But sir, our constitution of government is not specific…. Religion is considered as the first object of legislation and therefore what religious privileges we enjoy (as a minor part of the State) we enjoy as favors granted and not as inalienable rights.
This was the meaning of “separation of church and state” with which Jefferson was intimately familiar; and it was this interpretation, and not the modern perversion of it, that he repeatedly reaffirmed in his own writings and practices. This is especially evident in his famous letter that invoked the separation phrase.
These ministers were troubled that their “religious privileges” were being guaranteed by the apparent generosity of government. Many citizens today do not grasp their concern. Why would ministers object to the State guaranteeing their enjoyment of religious privileges? Because to the farsighted Danbury Baptists, the mere presence of governmental language protecting their free exercise of religion suggested that its exercise had become a government-granted right (and thus a right that could be taken away or regulated) rather than a God-given unalienable right (which was to be untouched by government). Fearing that the inclusion of language in governing documents securing their “religious privileges” might someday cause the government wrongly to believe that since it had “granted” the freedom of religious expression it therefore, had the authority to control and restrict.
No power over the freedom of religion … [is] delegated to the United States by the Constitution [the First Amendment]. In matters of religion I have considered that its free exercise is placed by the Constitution independent of the powers of the general [federal] government. O ur excellent Constitution … has not placed our religious rights under the power of any public functionary. None of these or any other statements by Jefferson contain even the slightest hint that religion should be removed from the public square, or that it should be secularized, but rather only that the government could not limit or regulate it. The possibility that the government might do so is what had troubled the Danbury Baptists. Fully understanding their concerns, Jefferson replied to them on January 1, 1802, assuring them that they had nothing to fear — the government would not meddle with their religious expressions, whether they occurred in private or in public.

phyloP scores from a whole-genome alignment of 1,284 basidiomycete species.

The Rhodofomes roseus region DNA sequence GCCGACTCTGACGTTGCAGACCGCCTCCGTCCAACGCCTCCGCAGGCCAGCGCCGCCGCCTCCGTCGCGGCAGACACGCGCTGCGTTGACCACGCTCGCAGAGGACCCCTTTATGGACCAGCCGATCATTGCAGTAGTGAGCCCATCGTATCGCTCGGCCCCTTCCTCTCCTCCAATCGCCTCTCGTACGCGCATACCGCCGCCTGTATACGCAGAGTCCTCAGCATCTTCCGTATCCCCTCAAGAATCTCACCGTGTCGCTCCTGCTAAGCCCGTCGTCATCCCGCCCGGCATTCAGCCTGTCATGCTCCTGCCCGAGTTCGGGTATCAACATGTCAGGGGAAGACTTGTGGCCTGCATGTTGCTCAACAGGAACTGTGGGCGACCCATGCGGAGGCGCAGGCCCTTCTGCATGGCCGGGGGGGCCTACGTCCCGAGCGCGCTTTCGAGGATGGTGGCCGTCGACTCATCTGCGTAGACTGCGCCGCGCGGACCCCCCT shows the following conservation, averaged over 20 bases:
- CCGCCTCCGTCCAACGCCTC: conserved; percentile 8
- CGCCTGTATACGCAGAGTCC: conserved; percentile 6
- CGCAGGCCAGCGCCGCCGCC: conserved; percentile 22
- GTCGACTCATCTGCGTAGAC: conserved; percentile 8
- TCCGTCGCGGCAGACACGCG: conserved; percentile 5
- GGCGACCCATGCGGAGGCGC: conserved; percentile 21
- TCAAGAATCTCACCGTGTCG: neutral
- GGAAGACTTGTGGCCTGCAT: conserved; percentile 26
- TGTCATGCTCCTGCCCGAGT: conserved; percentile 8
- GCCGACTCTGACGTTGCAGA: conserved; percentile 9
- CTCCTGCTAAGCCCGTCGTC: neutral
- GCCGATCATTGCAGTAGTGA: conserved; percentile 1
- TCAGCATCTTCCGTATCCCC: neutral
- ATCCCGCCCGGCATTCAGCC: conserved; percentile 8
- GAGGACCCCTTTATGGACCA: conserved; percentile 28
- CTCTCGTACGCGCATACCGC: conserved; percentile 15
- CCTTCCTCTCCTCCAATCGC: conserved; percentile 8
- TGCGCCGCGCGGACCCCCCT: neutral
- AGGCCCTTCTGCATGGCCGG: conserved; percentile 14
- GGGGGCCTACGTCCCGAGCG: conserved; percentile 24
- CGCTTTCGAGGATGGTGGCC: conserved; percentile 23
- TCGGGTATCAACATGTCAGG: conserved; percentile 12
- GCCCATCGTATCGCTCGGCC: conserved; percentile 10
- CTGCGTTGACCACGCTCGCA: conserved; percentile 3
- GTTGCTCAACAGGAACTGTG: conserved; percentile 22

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CONGRESS SHALL MAKE NO LAW RESPECTING AN ESTABLISHMENT OF RELIGION, NOR PROHIBITING THE FREE EXERCISE THEREOF.
The very men who gave us the first amendment did not intend to create a radical separation of church and state that many advocate today. The day after Congress adopted the first amendment, they sent a message to George Washington. They asked him to declare a day of Thanksgiving to God.
Congress wanted to show America’s appreciation for the opportunity to create a new government in peace and tranquility.
The founders did not intend for God to be separate from our official acts. The founders just did not want a national denomination, such as in England.
They did not want an established church, an established church would take away religious liberty.
They did not want an established church that could force people to worship against their will or support it with private tax dollars.
Many say the founding fathers didn’t believe in God and weren’t Christian. They even go on to say that George Washington wasn’t a Christian and never went to church and never prayed.
This is completely wrong. In the early days of the United States, the whole of society centered around the local church. Most of the early pioneers attended church regularly or semi-regularly. Practically all our early schools were church sponsored, thus the children’s education was based on religion, as was George Washington.
Originally published at thefloridahoosier.com on March 24, 2016.